For its International Women’s Day campaign this year, Net-A-Porter highlighted well-known Chinese fashion houses that are likely to draw younger consumers away from social media sites and into its flagship Tmall store and WeChat marketplace.



For its “I Say I’m Worth It” campaign, L’Oréal worked with a variety of Chinese celebrities. The list included Ouyang Nana, Gong Li, Ju Xiao Wen, Xin Zhilei, and Daniel Wu.

The actors discussed their personal experiences and ideas about female empowerment. The collection of short films inspired women to take on life’s challenges and figure out their own personal values.

The campaign demonstrated the company’s in-depth knowledge of Chinese femininity by using role models from a variety of life stages and professions that connected with the brand’s larger female customer base.



March last year, the Chinese lifestyle brand Neiwai debuted the final phase of its No Body Is Nobody campaign. 

The initiative began in February 2020 with a series of documentaries looking at the diversity of female bodies. Podcast series last year that covered a variety of feminism-related topics followed.

In order to commemorate the brand’s tenth anniversary, the campaign’s final installment featured five of the company’s female customers. The ladies shared their own individual journeys over the previous ten years. 

Neiwai Campaign


How can brands improve their Women’s Day campaigns?

Firstly, brands should focus more on showcasing the strength and accomplishments of women in 2023. The discussion around IWD is bigger rather than just offering discounts and promotions to better target female consumers.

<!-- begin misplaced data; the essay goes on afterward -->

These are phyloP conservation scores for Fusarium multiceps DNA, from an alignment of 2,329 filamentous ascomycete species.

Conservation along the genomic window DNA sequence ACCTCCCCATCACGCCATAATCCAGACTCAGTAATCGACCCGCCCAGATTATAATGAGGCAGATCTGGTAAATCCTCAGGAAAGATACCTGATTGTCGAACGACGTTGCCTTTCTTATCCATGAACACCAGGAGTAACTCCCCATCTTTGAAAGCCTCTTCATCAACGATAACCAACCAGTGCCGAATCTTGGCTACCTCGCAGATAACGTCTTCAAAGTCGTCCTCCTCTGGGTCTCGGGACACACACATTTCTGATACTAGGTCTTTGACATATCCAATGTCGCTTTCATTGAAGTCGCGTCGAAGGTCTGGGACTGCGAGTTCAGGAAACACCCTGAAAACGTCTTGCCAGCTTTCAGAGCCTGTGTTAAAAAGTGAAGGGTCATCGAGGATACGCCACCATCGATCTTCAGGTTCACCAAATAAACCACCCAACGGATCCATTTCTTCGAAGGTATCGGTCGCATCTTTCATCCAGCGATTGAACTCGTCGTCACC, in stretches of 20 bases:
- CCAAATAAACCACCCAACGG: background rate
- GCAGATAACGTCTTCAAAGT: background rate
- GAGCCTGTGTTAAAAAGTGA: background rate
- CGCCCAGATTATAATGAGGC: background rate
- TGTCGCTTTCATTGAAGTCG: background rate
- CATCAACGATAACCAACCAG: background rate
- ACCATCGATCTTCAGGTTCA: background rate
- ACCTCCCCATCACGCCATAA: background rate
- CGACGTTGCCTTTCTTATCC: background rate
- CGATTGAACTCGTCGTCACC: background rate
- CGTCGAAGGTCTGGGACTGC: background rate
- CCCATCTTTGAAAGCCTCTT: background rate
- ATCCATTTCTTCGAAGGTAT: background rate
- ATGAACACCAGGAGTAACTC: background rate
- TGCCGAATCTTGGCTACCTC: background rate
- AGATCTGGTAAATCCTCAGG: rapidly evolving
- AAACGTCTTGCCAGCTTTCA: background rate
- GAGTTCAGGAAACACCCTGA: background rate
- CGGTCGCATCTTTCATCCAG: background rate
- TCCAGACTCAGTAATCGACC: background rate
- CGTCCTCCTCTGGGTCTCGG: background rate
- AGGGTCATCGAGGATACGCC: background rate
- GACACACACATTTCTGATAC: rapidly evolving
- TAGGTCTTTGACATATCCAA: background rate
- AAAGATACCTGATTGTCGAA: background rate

Brands can attract and engage female consumers who are passionate about these issues by developing campaigns and topics that advance gender equality and women’s empowerment.  

This may entail collaborating with organizations that champion women’s issues or producing content that highlights the achievements of women in various professions.

Secondly, for female customers, brands should aim to create individualized and tailored experiences. This can involve providing specialized product recommendations, individualized customer service, and special access to activities and discounts.

IWD is a great day for brands to forge a deeper emotional bond with their female consumers. If done correctly, it can increase loyalty and long-term customer relationships. Brands can achieve that by demonstrating that they comprehend and value the particular needs and preferences of female consumers.





IWD is celebrated widely in China to recognize women’s progress in society. Meanwhile, it serves as a significant marketing occasion for businesses to appeal to the country’s growing female consumer base. In recent years, it became an occasion for brands to discuss important societal topics related to women’s daily life. In conclusion, it’s a great time to connect with female consumers in a meaningful way.